Teaching Teens to Drive: MetLife Offers Five Simple Tips
May 22, 2007
Many parents probably remember the day their teen received their learner’s permit and first asked to borrow the family car. For moms and dads, it can be scary to think of their children out on the road. If you taught them well, you can be assured they’ll make the right decisions when behind the wheel, but you can’t always count on other drivers to be responsible and safe. As parents, you may not be able to be with your children every waking hour, making sure they do the right thing, but if you have trained them well, then letting go of some control over them gets easier.
This is especially true when it comes time to teaching your teen to drive. Considering that auto-related accidents are the leading cause of death for young people aged 15 to 20 years, it is so important for parents to be a part of their teen’s driving education. Studying good driving habits from a trusted adult has proven to help save the lives of many teens during their first year of driving. Lack of education and experience both contribute to poor decision making by teens, and parents can help with both.
According to insurance company MetLife Auto & Home, there are a few simple steps you can take to help your teen while learning to drive:
– Be a good driving example. Your children won’t always do what you say, but they will do what you do. If you teach them to follow speed limit signs, wear a seatbelt, and be sober — you better be prepared to follow up your words with actions. Even at an early age, children absorb what goes on around them. Being a responsible and safe driver will help your teens learn by example.
– Get a view from the passenger’s side. It’s easy to be a “backseat driver” when you forget what it’s like to be a passenger. If you’re the one always behind the wheel, take a trip with someone in the passenger seat, so you remember what it’s like to be a passenger under normal conditions. That way, when your teen drives you around, you’ll know it’s normal for mailboxes to whiz by at the edge of the road.
– Short and patient lessons are best. When lessons are short, your teen is more likely to remember all that was covered. Also, it leaves less time for either one of you to become frustrated and impatient. You want to end your lessons on a good note, so keep it short and simple.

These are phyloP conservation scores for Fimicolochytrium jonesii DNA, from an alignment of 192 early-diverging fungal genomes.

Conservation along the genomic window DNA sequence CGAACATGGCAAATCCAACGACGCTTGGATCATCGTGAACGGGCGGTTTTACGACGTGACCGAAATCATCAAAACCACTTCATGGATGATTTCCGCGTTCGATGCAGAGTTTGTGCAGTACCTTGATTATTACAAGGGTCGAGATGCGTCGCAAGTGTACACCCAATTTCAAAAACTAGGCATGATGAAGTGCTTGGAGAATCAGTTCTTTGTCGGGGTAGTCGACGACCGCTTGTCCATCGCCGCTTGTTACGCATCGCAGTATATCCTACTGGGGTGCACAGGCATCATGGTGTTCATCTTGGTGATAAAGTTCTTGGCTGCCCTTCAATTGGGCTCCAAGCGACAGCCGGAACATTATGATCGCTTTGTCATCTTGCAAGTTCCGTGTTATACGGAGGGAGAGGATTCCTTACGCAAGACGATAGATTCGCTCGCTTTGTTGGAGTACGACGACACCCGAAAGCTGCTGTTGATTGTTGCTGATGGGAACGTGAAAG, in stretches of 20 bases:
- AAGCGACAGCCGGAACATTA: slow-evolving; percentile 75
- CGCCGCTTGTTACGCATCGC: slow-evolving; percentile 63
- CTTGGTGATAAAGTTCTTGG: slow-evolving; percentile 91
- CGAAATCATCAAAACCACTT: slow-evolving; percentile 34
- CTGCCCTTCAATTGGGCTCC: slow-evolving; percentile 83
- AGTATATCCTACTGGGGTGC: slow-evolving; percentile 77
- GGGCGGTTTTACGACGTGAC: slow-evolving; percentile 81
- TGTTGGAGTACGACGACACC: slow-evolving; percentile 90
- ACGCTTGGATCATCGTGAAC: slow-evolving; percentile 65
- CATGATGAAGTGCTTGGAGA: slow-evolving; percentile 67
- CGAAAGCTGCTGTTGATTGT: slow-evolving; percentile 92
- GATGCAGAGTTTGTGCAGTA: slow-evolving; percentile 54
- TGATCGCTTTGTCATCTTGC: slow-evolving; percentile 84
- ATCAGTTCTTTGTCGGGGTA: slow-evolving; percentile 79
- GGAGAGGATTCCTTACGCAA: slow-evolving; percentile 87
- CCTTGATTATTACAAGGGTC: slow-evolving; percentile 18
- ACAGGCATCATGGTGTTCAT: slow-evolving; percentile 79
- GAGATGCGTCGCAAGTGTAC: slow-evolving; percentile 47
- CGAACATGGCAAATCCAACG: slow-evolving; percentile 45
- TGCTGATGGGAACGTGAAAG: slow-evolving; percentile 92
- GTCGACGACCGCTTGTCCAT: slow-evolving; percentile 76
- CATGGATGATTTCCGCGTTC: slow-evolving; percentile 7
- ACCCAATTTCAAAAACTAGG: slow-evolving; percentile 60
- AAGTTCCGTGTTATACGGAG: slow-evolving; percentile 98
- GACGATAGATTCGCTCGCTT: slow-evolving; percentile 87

– Write down your progress. Some states require you to record the number of hours spent behind the wheel with your teen, so it makes sense to keep a log of the dates you train, what you covered, and how long you spent. You can also keep track of what needs improving upon, so that it can be covered again on a future date.
– Keep your eyes open and voice down. Everyone knows that teenagers get defensive when their parents get angry, and loud voices and criticisms are sure to have the same effect. When riding in the passenger seat, it’s best for parents to remain calm. At the same time, keeping an eye out for hazards or irresponsible drivers is important. Alert your teen to any dangers, and even if they are able to avoid them, teach them about the importance of defensive driving and being prepared for the unexpected.
An information guide, “Teaching Your Teens to Drive (Without Driving Each Other Crazy!),” is available from MetLife Auto & Home by calling 1-800-MET-LIFE.
Create your own customized Parent-Teen Driving Contract online based on the recommendations from the Driver Education Handbook for Parents. Our interactive tool will help you and your teen compose a practical contract of rules regarding driving expectations and car privileges that both parties can agree on.